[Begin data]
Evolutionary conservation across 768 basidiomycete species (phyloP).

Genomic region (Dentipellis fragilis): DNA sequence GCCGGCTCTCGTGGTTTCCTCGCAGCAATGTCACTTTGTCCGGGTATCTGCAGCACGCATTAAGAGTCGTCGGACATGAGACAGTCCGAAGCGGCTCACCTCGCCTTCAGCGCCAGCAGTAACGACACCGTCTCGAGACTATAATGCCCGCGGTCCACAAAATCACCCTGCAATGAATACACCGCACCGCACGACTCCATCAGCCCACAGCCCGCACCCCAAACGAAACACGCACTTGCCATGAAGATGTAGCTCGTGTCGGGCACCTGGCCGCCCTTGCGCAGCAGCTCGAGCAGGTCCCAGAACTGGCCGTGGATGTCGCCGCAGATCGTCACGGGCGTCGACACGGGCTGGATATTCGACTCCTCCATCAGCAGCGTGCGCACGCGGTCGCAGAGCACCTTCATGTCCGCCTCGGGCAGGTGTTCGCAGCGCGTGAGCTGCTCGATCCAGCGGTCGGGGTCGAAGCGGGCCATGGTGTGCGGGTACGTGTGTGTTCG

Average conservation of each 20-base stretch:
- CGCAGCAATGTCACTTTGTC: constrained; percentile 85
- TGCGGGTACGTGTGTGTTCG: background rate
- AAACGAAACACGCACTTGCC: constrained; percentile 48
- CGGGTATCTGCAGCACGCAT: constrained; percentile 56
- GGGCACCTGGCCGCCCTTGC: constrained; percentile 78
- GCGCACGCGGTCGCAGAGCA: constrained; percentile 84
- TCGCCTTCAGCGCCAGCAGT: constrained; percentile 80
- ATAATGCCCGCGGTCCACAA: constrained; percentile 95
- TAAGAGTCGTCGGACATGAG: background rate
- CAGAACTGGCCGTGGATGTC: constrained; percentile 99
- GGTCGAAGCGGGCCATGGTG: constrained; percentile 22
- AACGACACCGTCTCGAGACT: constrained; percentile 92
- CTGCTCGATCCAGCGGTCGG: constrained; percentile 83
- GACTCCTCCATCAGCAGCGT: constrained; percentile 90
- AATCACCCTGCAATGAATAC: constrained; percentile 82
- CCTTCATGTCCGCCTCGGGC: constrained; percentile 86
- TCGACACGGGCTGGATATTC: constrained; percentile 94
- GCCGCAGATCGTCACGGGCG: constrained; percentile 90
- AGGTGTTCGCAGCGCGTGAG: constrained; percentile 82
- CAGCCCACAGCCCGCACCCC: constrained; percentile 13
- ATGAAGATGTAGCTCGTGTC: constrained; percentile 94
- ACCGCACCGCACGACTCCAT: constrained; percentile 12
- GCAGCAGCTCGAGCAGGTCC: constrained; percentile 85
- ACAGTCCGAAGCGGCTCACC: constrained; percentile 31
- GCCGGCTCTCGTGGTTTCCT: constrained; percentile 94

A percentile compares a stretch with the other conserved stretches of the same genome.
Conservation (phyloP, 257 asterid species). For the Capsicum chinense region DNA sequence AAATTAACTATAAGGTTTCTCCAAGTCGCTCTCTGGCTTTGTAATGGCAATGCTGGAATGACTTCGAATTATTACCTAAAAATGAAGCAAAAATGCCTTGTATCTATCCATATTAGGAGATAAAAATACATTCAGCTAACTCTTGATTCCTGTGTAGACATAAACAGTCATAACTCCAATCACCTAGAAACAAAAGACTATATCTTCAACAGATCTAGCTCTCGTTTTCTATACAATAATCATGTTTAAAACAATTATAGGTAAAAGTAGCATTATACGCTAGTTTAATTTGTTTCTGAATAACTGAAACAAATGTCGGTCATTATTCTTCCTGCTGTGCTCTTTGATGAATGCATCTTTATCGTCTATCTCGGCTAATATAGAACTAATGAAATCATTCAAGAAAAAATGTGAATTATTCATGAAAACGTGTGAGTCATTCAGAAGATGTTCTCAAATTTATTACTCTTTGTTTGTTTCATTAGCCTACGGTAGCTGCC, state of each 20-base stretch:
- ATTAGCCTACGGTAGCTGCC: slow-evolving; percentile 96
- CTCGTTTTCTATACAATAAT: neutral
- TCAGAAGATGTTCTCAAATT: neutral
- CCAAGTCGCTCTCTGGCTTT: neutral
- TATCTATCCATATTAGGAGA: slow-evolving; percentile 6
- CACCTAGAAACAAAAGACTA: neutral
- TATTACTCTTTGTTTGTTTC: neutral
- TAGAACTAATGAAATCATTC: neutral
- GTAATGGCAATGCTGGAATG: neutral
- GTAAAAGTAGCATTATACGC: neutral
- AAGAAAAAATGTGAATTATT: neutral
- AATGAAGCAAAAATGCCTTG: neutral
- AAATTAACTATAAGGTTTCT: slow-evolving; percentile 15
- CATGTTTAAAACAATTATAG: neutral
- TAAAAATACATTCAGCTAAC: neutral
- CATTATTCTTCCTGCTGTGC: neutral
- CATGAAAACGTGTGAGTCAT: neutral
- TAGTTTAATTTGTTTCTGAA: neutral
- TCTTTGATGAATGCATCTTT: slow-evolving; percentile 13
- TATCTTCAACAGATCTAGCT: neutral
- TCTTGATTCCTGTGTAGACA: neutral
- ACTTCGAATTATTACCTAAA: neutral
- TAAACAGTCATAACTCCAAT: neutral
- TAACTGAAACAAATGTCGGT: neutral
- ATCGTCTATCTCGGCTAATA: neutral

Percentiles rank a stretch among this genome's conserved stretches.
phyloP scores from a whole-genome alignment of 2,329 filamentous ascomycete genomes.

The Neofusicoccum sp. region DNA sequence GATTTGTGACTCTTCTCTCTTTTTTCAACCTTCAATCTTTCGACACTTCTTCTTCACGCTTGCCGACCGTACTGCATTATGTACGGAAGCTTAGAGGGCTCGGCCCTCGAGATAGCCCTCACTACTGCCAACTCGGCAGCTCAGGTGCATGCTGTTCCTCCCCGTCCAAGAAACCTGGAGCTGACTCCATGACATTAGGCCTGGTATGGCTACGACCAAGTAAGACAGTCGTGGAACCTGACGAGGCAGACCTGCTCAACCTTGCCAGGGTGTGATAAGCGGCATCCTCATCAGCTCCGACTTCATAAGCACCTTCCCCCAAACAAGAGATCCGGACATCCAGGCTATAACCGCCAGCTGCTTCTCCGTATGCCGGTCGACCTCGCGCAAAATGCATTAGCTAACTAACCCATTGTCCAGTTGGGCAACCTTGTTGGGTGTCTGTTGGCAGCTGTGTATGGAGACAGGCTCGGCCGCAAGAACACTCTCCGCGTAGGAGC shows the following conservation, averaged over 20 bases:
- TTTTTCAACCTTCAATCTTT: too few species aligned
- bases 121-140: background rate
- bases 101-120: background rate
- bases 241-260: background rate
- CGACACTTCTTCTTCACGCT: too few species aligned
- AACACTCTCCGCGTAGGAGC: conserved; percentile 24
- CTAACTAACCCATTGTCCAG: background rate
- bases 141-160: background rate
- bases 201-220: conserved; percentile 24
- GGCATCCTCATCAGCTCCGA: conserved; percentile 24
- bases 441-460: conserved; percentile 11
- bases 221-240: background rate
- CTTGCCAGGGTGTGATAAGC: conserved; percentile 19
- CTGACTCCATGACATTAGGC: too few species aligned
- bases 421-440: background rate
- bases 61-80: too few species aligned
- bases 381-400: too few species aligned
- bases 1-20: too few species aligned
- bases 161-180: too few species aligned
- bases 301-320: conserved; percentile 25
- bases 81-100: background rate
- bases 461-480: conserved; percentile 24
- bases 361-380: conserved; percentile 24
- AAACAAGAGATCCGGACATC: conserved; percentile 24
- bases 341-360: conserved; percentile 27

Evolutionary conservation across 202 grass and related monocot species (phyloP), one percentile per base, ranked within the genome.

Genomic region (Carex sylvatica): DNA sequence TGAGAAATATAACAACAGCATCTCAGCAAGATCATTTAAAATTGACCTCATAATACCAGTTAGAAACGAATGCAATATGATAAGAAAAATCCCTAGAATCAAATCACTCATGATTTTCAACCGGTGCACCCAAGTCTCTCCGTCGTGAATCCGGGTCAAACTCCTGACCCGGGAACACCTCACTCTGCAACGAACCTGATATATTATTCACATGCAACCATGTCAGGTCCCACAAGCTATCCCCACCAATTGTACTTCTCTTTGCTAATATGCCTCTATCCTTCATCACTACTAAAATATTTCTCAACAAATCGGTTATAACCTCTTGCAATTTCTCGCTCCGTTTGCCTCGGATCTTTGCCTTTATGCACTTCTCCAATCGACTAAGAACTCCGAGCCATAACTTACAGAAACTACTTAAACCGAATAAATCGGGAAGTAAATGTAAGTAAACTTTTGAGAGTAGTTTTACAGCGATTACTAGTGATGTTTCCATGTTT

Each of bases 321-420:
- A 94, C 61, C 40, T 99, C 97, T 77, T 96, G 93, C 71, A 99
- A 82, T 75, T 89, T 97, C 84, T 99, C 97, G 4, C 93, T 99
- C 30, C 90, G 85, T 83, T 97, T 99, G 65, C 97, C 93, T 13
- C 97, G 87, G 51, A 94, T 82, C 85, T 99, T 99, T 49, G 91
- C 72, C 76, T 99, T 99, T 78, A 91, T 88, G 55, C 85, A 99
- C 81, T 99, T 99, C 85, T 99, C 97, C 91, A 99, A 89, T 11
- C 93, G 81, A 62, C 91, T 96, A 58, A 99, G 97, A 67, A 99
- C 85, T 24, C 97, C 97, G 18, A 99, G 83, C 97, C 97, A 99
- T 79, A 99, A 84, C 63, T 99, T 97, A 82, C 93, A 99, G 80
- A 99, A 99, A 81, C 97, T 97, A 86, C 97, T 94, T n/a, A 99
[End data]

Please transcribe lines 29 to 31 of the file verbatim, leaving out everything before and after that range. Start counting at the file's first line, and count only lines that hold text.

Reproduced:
A percentile compares a stretch with the other conserved stretches of the same genome.
Conservation (phyloP, 257 asterid species). For the Capsicum chinense region DNA sequence AAATTAACTATAAGGTTTCTCCAAGTCGCTCTCTGGCTTTGTAATGGCAATGCTGGAATGACTTCGAATTATTACCTAAAAATGAAGCAAAAATGCCTTGTATCTATCCATATTAGGAGATAAAAATACATTCAGCTAACTCTTGATTCCTGTGTAGACATAAACAGTCATAACTCCAATCACCTAGAAACAAAAGACTATATCTTCAACAGATCTAGCTCTCGTTTTCTATACAATAATCATGTTTAAAACAATTATAGGTAAAAGTAGCATTATACGCTAGTTTAATTTGTTTCTGAATAACTGAAACAAATGTCGGTCATTATTCTTCCTGCTGTGCTCTTTGATGAATGCATCTTTATCGTCTATCTCGGCTAATATAGAACTAATGAAATCATTCAAGAAAAAATGTGAATTATTCATGAAAACGTGTGAGTCATTCAGAAGATGTTCTCAAATTTATTACTCTTTGTTTGTTTCATTAGCCTACGGTAGCTGCC, state of each 20-base stretch:
- ATTAGCCTACGGTAGCTGCC: slow-evolving; percentile 96